By P. Sreekumaran
THIRUVANANTHAPURAM: It is an unredeeming tale of man’s inhumanity to man; of unspeakable brutality of bureaucrats who batten themselves on human misery.
Kerala woke up to a horrendous human tragedy when 57-year-old farmer, Kavilpurayidathil Joy, hanged himself, unable to endure the harassment by a callous bureaucrat. All that Joy wanted to do was pay the tax on his land so that he can sell the property to meet the marriage and educational expenses of his youngest daughter. But he could not do that because the babu Sileesh Thomas, now in the eye of a storm, would not collect the tax unless Joy bribed him. The tension was too much for the soft-spoken man who committed suicide in front of the village office at Chambanoda in Kozhikode district.
Shocked and angry villagers laid siege to the office. It was only after the district collector announced on-the-spot suspension of the concerned official that they relented.
It was not as if the tragedy unfolded in isolation. It happened in full public gaze. Joy took the extreme step after being made to run from pillar to post for over 18 months! What compounds the enormity of the crime is the fact that Joy had declared a month ago that he would end his life in front of the village office unless justice was done to him. In fact, he had handed over a letter signalling his intent to the guilty official. But the unfeeling bureaucrat refused to mend his ways.
It is also a searing indictment of the systemic savagery which snuffled out the life of an innocent man. That it happened in a state like Kerala where the awareness of human rights is at its highest is a sad commentary on the way the system works.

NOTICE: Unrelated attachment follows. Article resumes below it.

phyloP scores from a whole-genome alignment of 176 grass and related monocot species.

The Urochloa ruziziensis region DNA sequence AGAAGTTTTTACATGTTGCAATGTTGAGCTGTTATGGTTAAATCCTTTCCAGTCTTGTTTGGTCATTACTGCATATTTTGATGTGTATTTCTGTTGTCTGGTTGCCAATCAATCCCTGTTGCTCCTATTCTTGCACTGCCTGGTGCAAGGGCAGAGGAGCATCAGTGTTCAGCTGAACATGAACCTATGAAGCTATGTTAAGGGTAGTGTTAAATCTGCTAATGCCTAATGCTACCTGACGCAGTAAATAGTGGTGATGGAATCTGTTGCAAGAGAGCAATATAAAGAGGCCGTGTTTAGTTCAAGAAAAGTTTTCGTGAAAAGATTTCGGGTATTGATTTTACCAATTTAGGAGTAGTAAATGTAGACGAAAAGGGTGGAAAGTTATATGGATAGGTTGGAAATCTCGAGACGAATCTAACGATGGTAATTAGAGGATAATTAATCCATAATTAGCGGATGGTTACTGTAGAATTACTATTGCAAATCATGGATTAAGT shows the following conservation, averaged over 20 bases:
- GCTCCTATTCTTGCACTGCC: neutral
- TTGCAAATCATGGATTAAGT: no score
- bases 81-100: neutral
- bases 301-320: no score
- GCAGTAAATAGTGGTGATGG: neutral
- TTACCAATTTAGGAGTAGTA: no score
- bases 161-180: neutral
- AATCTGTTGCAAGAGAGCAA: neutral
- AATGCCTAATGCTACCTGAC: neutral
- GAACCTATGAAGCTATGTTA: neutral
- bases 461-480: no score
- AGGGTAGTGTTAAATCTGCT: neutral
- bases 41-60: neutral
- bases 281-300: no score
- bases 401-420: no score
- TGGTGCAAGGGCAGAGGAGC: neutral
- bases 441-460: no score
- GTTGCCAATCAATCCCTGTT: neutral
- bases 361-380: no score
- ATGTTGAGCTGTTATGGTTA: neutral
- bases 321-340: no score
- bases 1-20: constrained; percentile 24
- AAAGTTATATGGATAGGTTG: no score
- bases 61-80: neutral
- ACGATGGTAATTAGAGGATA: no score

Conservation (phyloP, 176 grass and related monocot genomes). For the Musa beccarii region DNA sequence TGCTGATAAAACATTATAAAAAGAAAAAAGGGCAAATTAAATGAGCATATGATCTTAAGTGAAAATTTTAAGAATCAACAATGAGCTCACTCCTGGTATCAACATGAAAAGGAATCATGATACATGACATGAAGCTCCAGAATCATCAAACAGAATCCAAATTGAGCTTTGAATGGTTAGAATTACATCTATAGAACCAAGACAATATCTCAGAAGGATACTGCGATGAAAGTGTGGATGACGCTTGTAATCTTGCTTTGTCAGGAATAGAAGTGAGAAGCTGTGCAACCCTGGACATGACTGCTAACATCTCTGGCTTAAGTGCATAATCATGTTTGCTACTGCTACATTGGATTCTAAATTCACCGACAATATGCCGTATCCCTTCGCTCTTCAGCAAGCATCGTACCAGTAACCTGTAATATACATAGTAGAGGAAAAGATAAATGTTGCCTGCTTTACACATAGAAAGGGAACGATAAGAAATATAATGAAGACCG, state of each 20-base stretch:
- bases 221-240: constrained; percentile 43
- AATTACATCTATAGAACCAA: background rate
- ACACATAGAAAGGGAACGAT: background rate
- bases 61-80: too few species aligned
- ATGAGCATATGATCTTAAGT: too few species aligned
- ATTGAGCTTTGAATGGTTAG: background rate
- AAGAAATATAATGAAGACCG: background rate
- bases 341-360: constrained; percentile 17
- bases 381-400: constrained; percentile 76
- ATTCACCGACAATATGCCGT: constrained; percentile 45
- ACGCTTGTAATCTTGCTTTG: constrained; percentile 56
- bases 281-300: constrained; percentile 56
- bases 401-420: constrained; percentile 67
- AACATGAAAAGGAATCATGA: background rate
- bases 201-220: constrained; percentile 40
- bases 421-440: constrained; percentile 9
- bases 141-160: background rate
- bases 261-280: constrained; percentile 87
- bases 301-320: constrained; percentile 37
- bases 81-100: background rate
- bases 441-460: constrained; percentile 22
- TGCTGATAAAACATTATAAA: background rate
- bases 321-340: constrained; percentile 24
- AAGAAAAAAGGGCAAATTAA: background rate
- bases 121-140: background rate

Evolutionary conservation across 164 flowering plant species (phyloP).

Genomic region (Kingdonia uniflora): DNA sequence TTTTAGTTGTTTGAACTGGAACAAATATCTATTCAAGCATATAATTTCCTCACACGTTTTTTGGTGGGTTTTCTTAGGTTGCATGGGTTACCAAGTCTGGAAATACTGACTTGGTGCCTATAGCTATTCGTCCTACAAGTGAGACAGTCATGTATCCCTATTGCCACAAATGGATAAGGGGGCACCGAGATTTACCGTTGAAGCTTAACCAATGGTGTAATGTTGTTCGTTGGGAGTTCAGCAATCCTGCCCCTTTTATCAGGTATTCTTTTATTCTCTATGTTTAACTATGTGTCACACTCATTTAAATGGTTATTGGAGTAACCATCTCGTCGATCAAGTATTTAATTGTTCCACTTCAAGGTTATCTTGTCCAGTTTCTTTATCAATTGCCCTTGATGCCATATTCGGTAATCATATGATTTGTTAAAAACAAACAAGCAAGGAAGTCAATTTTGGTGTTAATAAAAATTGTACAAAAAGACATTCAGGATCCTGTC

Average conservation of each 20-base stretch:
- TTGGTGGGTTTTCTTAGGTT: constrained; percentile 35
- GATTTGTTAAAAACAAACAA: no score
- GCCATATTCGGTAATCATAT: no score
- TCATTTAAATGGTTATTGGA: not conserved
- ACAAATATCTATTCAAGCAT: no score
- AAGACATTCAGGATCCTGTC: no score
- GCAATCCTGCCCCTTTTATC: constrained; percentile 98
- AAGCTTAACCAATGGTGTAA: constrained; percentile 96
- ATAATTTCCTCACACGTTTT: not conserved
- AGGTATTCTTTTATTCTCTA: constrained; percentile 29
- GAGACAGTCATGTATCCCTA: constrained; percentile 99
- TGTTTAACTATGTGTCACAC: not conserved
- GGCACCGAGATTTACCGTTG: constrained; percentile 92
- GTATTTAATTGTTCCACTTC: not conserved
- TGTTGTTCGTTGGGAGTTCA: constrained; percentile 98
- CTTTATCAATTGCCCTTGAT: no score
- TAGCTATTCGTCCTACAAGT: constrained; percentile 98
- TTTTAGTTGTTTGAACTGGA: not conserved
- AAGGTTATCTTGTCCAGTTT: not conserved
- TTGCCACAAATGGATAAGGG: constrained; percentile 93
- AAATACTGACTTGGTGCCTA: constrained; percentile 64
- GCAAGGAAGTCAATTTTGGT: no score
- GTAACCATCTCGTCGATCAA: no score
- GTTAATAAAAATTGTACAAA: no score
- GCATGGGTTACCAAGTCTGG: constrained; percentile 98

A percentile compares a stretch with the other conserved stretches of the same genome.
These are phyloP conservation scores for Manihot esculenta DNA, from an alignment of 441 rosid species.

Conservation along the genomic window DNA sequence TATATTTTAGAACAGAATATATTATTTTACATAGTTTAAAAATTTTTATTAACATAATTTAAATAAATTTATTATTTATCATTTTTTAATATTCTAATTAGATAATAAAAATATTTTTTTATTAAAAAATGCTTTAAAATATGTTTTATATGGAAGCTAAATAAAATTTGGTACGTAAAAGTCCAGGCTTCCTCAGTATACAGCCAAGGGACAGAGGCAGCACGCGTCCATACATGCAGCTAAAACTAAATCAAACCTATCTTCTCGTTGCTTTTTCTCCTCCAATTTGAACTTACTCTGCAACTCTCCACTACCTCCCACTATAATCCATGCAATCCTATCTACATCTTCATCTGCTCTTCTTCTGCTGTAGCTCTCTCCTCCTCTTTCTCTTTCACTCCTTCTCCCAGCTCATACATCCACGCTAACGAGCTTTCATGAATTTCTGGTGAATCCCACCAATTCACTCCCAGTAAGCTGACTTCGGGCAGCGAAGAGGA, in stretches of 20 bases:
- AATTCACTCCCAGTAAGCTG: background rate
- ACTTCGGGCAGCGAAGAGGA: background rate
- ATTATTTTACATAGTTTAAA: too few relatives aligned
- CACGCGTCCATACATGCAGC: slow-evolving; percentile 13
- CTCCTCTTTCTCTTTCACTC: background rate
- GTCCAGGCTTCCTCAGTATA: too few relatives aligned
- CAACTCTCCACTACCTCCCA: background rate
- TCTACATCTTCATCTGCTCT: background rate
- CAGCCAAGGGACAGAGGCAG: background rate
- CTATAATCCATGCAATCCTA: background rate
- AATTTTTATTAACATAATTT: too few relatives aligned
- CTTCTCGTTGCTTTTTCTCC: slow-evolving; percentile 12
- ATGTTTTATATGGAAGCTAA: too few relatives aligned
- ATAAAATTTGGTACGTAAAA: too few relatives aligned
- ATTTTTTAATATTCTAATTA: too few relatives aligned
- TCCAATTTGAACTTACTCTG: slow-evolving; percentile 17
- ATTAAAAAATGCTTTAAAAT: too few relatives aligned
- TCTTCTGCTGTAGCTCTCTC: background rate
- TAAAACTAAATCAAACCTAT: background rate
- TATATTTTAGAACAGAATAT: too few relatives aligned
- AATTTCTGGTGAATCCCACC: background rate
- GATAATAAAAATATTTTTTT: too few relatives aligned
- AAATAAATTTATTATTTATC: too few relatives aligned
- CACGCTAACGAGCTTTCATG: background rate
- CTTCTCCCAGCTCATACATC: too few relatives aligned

True, a vigilance probe has been ordered into the shocking incident. And the collector has recommended that a member of Joy’s family should be given a government job. That is all right. But a lot more needs to be done if such human tragedies are not to recur.
Of paramount importance is the need to overhaul the functioning of village level setups, the focal point of bureaucrats’ contacts with the common man. Former Chief Secretary and a member of the Administrative Reforms Commission, C P Nair hit the nail on the head when he said that nothing short of dismissal of the village officer and the village assistant who were responsible for the incident would do. Only such condign punishment, provision for which exists in the Constitution, can prove an effective deterrent, he pointed out.
The Opposition United democratic Front led by the Congress and the BJP have, unsurprisingly, sought to extract political mileage out of the incident. But the stark reality is that both UDF and LDF governments have been guilty of insensitivity to the farmers’ plight.
This, then, is not the time to play politics or politicise the tragedy. The need is to ensure that the corrupt officials are shown the door. In this connection the service organisations and trade unions also have a role to play. They should expel if members of their organisations or unions harass the general public for bribes.
That such tainted officials continue to retain their jobs despite their corrupt ways shows the government in poor light. Obviously they enjoy political protection, but for which they could not have survived. The reported admission of the village assistant in the Joy suicide episode that he was under pressure from politicians not to clear the farmer’s file is self-explanatory.
Whatever the denouement, the suicide of Joy has traumatised Kerala. It will remain a indelible blot on Keralites’ conscience. The least the government can do is to take his family under its wings and ensure its future care. That the government is thinking on these lines is the only silver lining in an otherwise dark horizon. (IPA Service)